A company’s executives came across excessive cell phone bills, so they asked their manager to review the bills. Naturally, the first thing most people thought was that some employees may be abusing their cell phones to make personal calls. That wasn’t the case.
After doing a little detective work, the manager figured out that the high phone bills resulted from employees having different usage needs and working in different locations. One employee, a frequent traveler, racked up roaming charges whenever he traveled to another country. The company found a better plan to fit the employee’s usage and cut the bill by more than half.
By the time they finished the review, they saved more than $50k per month. What can you do with that much money?
The case of the web host provider
Another small business owner signed up for web hosting at the standard rate for the time when shared web hosting wasn’t as cheap as it is today. She discovered that prices had dropped, so she switched web hosts and saved over half of her web hosting bill.
That’s not all. Web hosting prices dropped again after she had been with the new provider for a few years. Without being asked, the web host provider lowered her rate. Most companies would only do that if asked.
Needless to say, the business owner stayed with the web host even when problems came up. She said they provided prompt customer service and often went the extra mile in helping her. It’s cheaper and easier to grow your business when you keep your clients happy. Doing this makes it harder for them to leave you.
You don’t have to switch web hosting providers to save money. In this case, the business owner chose to switch since she wasn’t happy with the original provider. If yours provides great customer service and meets all your web hosting needs, then just ask about lowering the price.
Your provider may be willing to negotiate instead of losing your business. When you meet with the provider, bring documentation showing competitors charging lower rates for comparable services.
When was the last time you reviewed all of your business expenses to see if you’re overpaying?
Where to find the money
As these stories show, businesses can find money without bringing in new customers. These little tweaks can boost your cash flow.
1. Check contracts
Like with the cell phone bill and web host provider, review your contracts and leases. Check competitors for cheaper rates, interest rates and plans that may better fit your company’s needs. Many products and services have gotten cheaper while tacking on more features.
Remember some companies grandfather your rate when you first sign up for their service. For example, you get to keep your lower rate while their new customers pay the newer, higher rates. A colleague started using a service before it became popular. Its prices went up and its features shrunk. But not for my friend because she was grandfathered on the old plan.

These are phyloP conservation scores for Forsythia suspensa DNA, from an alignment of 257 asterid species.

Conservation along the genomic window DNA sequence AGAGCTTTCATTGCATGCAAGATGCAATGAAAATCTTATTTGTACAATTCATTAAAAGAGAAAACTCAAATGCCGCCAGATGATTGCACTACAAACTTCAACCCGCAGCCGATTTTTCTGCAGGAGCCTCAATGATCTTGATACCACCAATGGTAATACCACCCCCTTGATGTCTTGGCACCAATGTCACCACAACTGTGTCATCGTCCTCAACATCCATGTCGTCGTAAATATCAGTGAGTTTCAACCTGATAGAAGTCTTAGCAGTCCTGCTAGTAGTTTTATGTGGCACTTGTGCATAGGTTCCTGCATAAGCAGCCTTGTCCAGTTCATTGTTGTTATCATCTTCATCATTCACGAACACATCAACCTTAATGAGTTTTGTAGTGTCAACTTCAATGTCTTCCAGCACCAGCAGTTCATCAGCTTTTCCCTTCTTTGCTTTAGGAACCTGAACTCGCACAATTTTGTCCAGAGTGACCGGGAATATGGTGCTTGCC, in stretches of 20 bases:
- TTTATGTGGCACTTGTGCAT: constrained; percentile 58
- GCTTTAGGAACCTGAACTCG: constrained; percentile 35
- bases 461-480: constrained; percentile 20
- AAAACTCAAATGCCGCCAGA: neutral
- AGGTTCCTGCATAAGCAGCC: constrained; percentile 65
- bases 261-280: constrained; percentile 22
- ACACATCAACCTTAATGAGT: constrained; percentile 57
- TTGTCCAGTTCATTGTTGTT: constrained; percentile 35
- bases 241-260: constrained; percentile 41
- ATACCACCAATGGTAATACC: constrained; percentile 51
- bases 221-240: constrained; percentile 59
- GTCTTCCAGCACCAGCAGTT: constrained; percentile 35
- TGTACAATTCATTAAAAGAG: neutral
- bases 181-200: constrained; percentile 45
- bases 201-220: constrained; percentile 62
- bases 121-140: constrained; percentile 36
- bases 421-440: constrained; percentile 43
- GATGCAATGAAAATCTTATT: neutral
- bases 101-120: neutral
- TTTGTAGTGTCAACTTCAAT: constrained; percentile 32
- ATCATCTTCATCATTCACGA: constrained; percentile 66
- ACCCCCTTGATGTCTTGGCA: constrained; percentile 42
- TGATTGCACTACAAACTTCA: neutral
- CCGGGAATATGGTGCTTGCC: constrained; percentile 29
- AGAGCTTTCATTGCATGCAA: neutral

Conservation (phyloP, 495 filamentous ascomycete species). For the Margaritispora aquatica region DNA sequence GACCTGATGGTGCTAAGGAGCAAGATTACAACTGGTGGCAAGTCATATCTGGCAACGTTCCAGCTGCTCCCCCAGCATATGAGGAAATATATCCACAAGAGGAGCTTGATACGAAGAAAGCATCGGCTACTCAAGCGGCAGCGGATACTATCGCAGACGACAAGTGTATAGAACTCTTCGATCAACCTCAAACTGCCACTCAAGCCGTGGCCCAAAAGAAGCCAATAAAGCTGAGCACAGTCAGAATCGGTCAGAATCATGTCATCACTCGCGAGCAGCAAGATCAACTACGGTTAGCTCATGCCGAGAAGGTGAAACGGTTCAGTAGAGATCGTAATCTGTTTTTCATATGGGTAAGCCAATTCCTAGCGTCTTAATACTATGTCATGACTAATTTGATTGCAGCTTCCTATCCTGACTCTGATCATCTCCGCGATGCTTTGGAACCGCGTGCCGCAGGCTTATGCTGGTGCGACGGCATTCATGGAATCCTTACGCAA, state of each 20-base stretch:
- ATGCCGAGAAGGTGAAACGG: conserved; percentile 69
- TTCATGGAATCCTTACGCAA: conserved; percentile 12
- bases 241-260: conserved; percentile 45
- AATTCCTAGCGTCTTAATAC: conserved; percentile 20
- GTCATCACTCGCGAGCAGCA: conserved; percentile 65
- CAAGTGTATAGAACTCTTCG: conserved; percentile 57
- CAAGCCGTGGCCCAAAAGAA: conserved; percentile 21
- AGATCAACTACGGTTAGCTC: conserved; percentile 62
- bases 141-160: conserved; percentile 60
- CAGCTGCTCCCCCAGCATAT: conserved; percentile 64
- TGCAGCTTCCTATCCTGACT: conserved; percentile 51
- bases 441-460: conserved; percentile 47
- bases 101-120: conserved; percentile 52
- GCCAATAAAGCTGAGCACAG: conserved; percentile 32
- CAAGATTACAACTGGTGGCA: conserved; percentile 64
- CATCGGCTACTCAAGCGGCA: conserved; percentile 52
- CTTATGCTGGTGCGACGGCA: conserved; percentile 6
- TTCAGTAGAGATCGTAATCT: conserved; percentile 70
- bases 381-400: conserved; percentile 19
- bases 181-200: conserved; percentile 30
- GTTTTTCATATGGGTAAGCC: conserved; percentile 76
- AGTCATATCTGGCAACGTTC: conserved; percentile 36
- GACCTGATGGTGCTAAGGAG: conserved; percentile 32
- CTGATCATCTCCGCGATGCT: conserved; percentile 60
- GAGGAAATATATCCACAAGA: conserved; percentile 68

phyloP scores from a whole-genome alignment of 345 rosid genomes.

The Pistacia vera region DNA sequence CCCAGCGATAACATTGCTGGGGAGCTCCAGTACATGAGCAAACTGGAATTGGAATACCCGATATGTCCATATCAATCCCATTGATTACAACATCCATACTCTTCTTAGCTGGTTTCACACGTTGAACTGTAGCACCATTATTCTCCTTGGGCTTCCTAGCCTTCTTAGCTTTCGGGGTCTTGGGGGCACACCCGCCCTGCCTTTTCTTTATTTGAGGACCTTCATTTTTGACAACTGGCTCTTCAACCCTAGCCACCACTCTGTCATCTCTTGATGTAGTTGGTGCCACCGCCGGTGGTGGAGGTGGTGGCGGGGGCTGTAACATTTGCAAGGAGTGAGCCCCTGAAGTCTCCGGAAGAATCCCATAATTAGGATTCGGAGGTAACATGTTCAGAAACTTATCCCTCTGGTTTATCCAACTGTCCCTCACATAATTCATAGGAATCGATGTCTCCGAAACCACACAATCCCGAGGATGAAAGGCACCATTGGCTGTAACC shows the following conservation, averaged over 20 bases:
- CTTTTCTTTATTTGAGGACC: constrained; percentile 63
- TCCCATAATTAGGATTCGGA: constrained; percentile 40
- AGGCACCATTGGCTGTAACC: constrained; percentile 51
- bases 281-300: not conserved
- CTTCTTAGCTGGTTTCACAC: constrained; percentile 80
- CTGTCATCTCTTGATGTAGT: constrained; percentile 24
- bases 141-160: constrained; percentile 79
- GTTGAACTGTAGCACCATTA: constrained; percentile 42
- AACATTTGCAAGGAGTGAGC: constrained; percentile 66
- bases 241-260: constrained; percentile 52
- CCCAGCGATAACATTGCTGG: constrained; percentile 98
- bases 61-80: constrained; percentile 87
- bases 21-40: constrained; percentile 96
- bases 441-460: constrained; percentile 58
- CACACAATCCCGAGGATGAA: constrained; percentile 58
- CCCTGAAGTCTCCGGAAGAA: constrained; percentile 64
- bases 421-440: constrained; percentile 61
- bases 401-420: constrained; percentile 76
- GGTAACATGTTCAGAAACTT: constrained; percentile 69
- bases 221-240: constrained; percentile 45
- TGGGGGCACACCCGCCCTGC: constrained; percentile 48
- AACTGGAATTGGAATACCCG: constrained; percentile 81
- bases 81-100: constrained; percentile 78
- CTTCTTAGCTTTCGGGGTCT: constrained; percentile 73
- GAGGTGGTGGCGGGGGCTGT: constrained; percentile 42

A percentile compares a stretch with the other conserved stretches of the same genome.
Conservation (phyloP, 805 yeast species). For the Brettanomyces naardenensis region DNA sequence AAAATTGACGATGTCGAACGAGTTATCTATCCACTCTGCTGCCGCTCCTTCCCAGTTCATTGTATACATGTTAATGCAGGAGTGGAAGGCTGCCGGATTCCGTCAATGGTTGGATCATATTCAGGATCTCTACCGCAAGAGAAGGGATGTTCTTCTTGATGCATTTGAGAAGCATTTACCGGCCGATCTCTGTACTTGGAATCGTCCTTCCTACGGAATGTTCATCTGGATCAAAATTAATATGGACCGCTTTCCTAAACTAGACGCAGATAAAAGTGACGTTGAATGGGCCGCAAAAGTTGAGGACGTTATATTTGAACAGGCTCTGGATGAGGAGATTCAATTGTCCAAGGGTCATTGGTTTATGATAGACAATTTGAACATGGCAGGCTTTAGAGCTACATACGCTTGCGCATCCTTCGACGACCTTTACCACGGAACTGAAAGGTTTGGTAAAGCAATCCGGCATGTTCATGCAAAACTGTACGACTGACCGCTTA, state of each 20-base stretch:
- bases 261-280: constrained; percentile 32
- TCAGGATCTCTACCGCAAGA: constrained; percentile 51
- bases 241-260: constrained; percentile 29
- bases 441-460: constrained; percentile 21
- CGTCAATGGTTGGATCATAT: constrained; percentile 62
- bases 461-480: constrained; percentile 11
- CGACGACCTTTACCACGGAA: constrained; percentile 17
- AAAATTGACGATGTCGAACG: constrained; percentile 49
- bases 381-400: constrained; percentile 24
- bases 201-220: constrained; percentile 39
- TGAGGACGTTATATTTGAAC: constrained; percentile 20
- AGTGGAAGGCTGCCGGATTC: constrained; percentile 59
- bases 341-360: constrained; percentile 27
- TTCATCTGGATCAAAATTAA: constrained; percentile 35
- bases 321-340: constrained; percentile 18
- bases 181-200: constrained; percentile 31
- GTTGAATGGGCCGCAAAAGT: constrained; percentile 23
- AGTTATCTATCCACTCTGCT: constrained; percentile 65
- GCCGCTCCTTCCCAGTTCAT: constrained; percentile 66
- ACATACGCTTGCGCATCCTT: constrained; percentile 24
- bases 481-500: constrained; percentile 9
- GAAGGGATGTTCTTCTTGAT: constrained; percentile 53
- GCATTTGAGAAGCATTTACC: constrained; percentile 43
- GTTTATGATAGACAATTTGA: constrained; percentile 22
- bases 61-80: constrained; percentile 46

By the way, you can also use the opportunity to move off a grandfathered plan to your advantage. Another friend’s wireless provider wanted to get her off the grandfathered plan. And she wanted the newest phone without paying the higher rate. They gave her the phone for a low price and found a new plan that worked for her.
2. Offer more options
Do you accept online payments? Credit cards? You get your money faster when you provide customers with more options for paying you. These services may charge a flat rate or percentage, but you get the cash faster. For local businesses, you can offer to drive by to pick up payment.
3. Send invoices faster
When do you send invoices to customers? Right after you provide the service or product? Send the invoices as soon as you can or set up a schedule.
4. Entice customers to pay early
You can get the money faster even if you give your clients that standard 30- or 60-day period to pay you. Add a note on the invoice offering a discount to customers who pay by a certain date.
5. Deal with risky customers
Review your invoices for customers who consistently pay late or not at all. It may be time to fire the client. Wait. Don’t run off just yet. Talk to the client first. There could be a misunderstanding or a situation you may not know about.
You could also do the opposite of rewarding customers and impose a late payment penalty. Going forward with all new customers, you can run a credit check to avoid taking on customers with risky credit histories.
6. Get flexible financing
Cash flow management revolves around timing of the money flowing in and out of your business. You have bills to pay and sometimes the timing of when the customer can pay you comes too late for you to pay your bills.
A way around this is to work with a company that can provide flexible funding to get your cash faster. Not all flexible financing programs are equal. Some companies use this term when they mean something else.
7. Use part-time employees or consultants
Do you need to have a full-time accountant when you only need help in the first of the month or at tax time? You can also look into hiring a consultant to do the work on an as-needed basis rather than hire a part-timer. A consultant may charge more, but you’re not having to deal with the benefits and providing an office for the consultant to use.
You can even hire a consultant whose specialty is to help companies to find ways to cut costs as explained in Call in the cost-cutters. Employees may not be aware they could pay less for a product or a service. These consultants know where to look for savings. Besides that, employees may struggle to figure out what to cut knowing who or what those cuts will hit.
Where else can you dig up extra cash?
Photo credit: allie pasquier